If there’s one thing that most Amherst College students know about — regardless of the classes they’ve taken, or their chosen major(s) — it’s the endowment.
The pride of the college, the number “four billion dollars” (give or take a few) is deeply familiar to the vast majority of Amherst students. Even if they don’t know what exactly an endowment is, ask an Amherst student and they’ll most likely be able to recite the number back to you. In a conversation about the endowment, Isabelle Anderson ’25 noted that, “The fact that students know how much it is off the top of their head proves how much it matters to Amherst’s image.”
The often-unasked question is: Does Amherst College need (or deserve) all this money? Our college sits on a vast, relatively untapped pool of wealth. Only 3.5-5 percent of the endowment is spent each year. The endowment has grown $1 billion since 2019. As tuition prices rise, the endowment is intended to last “in[to] perpetuity,” and therefore a significant portion remains untapped in the present day. The value of funding professorships, student life, and financial aid is incalculable, and we don’t mean to suggest otherwise — but the tremendous scale of the Amherst endowment allows it to fund these invaluable parts of the college with plenty of money to spare.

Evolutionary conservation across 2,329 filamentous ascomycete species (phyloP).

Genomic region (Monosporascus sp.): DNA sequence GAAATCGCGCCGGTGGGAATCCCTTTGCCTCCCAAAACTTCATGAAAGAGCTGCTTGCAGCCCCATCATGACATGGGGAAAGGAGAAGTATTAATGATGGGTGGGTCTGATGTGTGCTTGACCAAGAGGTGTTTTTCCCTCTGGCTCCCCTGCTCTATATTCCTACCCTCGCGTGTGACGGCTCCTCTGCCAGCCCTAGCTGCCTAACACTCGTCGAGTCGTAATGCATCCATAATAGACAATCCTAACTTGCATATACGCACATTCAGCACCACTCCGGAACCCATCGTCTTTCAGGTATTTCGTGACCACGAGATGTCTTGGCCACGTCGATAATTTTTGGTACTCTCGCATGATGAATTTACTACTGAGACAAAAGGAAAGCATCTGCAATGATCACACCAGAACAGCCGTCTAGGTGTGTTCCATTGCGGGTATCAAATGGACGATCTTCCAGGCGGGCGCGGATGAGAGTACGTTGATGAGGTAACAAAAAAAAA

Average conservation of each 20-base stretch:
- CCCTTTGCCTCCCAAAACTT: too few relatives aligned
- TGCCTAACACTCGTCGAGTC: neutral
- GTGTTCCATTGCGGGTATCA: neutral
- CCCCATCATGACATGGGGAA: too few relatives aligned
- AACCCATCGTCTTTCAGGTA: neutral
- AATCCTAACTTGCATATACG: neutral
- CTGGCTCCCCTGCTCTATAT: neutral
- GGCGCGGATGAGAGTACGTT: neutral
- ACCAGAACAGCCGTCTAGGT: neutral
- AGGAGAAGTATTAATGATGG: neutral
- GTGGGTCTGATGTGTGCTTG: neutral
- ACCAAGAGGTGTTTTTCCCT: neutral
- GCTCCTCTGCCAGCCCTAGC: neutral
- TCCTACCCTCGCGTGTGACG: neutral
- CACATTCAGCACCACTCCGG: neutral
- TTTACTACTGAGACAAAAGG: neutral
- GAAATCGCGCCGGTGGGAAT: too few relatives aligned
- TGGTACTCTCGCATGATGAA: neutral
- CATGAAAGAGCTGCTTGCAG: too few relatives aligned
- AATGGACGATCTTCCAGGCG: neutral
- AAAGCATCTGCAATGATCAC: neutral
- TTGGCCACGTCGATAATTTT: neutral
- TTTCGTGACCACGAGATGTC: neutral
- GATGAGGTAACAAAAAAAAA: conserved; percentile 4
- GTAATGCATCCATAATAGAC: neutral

As this massive pool of wealth continues to aggregate thanks to investments in numerous companies, problems outside the realm of Amherst College persist. Students of public universities continue to graduate with mounting fees in student loan debt, despite the supposed ‘accessibility’ of a non-private education. As the Public Higher Education Network of Massachusetts (PHENOM) aptly notes, “It’s clear: student debt is a crisis that can no longer be ignored or pushed aside.”
An endowment tax is a way for Amherst to give back on its questionably-gotten gains. The Endowment Tax Act (sponsored by Sen. Jamie Eldridge and Rep. Natalie Higgins) would finance public education for Massachusetts residents. In conjunction with the Debt Free Future Act, the Endowment Tax Act would provide the funding to ensure that all eligible Massachusetts students can graduate from public institutions of higher education without debt. The Endowment Tax Act would place a 2.5 percent excise tax on the Massachusetts colleges and universities that possess an endowment of over $1 billion — and that includes Amherst.
Amherst College’s support of an endowment tax would prove their support for equity. It is easy to make shallow statements claiming that Amherst believes in diversity; it is much more difficult (and profoundly more meaningful) to sacrifice even a small part of Amherst’s wealth in order to support the community beyond the narrow purview of its campus. As Anderson noted, “This tax is a way to directly contribute to the public good.” As the wealthiest school in Western Massachusetts, Amherst owes it not only to the students of University of Massachusetts-Amherst, but to the numerous public school students within the state to pay its fair share.
Willow Delp ’26
William Prince ’25
Dylan Schor ’25
Isabelle Anderson ’25